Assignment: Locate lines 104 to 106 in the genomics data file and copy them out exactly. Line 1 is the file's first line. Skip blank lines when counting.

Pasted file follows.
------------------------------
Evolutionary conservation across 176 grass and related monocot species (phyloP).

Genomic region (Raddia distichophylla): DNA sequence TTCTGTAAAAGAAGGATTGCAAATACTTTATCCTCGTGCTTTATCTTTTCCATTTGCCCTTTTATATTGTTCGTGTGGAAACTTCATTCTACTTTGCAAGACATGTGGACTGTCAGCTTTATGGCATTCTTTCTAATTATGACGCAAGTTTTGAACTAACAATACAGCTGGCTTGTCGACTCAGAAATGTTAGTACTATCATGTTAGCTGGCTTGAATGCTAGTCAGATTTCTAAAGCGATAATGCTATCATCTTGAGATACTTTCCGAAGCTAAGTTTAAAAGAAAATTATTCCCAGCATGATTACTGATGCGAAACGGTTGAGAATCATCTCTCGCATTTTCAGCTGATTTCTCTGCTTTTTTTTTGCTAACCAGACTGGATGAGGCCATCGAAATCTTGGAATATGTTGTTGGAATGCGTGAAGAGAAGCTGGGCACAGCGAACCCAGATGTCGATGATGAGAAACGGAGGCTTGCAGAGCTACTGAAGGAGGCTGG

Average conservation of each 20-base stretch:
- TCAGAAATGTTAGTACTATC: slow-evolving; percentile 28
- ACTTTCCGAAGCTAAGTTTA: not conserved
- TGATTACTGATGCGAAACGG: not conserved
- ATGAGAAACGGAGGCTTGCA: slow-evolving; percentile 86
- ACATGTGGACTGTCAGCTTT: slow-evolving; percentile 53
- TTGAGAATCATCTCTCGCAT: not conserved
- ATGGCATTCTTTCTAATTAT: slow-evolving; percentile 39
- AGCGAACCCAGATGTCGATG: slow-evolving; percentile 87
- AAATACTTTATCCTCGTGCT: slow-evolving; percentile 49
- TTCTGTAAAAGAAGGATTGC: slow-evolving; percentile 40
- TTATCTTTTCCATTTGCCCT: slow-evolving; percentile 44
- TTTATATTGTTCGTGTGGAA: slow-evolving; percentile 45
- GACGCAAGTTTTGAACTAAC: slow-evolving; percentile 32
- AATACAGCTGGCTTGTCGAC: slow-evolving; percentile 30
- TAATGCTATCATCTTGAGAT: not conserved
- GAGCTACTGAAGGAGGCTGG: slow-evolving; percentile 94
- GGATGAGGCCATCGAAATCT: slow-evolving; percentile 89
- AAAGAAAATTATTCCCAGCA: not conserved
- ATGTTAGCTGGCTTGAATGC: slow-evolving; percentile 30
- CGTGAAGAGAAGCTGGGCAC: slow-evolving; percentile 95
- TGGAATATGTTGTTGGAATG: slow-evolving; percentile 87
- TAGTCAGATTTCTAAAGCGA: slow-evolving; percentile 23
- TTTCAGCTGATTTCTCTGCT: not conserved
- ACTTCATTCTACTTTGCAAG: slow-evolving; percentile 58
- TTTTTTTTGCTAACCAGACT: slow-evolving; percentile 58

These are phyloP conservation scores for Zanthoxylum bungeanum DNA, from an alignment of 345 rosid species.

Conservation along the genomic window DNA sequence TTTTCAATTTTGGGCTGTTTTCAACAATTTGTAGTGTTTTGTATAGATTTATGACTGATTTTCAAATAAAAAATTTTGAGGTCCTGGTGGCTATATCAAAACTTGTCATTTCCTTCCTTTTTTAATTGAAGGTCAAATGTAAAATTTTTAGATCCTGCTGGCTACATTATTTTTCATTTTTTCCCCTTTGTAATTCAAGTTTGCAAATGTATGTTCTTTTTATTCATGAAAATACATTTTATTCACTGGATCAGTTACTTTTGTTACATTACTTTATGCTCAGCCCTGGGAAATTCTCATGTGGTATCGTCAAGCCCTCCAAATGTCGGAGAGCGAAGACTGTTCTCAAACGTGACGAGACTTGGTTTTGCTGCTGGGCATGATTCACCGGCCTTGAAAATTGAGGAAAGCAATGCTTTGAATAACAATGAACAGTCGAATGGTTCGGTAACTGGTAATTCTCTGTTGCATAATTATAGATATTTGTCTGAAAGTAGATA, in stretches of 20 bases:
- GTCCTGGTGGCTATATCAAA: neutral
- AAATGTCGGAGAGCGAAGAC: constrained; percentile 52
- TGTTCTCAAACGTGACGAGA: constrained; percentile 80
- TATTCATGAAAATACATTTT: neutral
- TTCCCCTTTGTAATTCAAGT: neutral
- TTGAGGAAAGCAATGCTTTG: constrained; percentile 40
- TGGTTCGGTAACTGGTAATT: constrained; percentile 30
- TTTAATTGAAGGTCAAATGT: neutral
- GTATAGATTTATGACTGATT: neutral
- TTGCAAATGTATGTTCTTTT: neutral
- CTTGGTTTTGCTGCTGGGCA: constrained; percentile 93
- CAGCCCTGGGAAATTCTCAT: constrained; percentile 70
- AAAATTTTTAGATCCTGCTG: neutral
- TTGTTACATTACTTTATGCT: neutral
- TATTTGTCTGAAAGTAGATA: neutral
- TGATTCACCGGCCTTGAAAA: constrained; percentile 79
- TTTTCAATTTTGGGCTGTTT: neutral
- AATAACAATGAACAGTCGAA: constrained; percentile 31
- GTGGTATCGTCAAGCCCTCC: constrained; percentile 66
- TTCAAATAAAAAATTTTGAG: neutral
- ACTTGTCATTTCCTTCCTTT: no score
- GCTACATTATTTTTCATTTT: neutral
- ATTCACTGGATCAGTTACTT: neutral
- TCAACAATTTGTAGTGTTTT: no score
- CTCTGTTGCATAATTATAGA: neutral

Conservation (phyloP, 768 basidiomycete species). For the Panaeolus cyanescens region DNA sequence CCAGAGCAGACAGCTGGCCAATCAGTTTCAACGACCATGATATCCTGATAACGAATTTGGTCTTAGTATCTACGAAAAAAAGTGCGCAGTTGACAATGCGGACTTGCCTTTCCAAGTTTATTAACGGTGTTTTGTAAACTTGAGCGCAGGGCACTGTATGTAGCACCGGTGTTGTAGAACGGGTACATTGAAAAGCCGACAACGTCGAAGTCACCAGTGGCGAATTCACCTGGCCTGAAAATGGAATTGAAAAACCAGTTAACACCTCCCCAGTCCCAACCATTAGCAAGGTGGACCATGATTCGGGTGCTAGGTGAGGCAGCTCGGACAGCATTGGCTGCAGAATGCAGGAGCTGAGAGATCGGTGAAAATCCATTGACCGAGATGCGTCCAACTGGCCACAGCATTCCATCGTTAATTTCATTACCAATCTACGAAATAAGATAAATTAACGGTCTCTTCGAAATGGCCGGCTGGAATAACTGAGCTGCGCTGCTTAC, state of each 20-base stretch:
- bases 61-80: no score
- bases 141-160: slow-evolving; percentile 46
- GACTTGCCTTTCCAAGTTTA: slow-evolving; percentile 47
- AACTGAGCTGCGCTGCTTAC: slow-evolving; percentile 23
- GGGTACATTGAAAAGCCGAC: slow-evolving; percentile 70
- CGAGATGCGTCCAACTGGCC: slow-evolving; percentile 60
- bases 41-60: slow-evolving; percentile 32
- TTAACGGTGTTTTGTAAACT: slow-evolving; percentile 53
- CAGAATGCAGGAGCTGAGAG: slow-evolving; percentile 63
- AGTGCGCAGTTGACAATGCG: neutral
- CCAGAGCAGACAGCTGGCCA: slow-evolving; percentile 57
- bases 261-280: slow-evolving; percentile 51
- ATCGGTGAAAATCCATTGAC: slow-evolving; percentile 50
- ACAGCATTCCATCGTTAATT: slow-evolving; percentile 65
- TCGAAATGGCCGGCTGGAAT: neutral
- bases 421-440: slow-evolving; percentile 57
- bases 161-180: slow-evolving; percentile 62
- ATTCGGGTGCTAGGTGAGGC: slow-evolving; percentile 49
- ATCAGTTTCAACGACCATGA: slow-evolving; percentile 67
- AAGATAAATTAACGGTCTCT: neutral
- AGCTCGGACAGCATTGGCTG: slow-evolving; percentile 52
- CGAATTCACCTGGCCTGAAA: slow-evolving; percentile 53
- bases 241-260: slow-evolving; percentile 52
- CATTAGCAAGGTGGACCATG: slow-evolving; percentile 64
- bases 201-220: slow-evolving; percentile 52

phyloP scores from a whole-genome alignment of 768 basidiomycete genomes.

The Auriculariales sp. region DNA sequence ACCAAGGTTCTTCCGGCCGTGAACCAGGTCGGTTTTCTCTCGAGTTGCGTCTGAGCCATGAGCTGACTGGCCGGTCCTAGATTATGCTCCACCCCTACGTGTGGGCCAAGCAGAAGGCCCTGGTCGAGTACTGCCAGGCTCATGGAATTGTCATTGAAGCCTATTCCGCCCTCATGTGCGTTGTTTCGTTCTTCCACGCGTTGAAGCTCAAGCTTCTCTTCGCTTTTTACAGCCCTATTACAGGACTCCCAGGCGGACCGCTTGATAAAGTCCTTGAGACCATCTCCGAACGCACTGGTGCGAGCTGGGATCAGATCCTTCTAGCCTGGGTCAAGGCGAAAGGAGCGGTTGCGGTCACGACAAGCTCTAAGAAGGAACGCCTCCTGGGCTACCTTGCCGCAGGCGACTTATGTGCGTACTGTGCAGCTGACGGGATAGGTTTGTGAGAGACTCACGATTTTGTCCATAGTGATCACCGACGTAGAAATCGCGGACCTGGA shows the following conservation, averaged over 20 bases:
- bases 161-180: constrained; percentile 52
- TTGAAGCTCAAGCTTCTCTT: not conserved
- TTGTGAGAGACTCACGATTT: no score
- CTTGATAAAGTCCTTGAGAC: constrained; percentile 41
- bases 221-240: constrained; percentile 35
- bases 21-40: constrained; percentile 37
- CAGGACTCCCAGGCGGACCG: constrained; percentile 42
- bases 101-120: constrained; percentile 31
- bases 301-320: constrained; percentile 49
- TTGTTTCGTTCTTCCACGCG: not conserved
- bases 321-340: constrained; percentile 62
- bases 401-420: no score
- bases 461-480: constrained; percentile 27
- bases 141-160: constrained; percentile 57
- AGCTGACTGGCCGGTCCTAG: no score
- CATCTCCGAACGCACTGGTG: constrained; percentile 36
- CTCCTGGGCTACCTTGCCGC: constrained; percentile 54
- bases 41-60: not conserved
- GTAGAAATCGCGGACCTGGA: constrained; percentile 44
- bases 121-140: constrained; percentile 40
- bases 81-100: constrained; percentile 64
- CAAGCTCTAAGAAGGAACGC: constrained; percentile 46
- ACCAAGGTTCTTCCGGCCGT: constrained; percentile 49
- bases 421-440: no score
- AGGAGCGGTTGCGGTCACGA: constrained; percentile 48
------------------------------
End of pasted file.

- bases 81-100: constrained; percentile 64
- CAAGCTCTAAGAAGGAACGC: constrained; percentile 46
- ACCAAGGTTCTTCCGGCCGT: constrained; percentile 49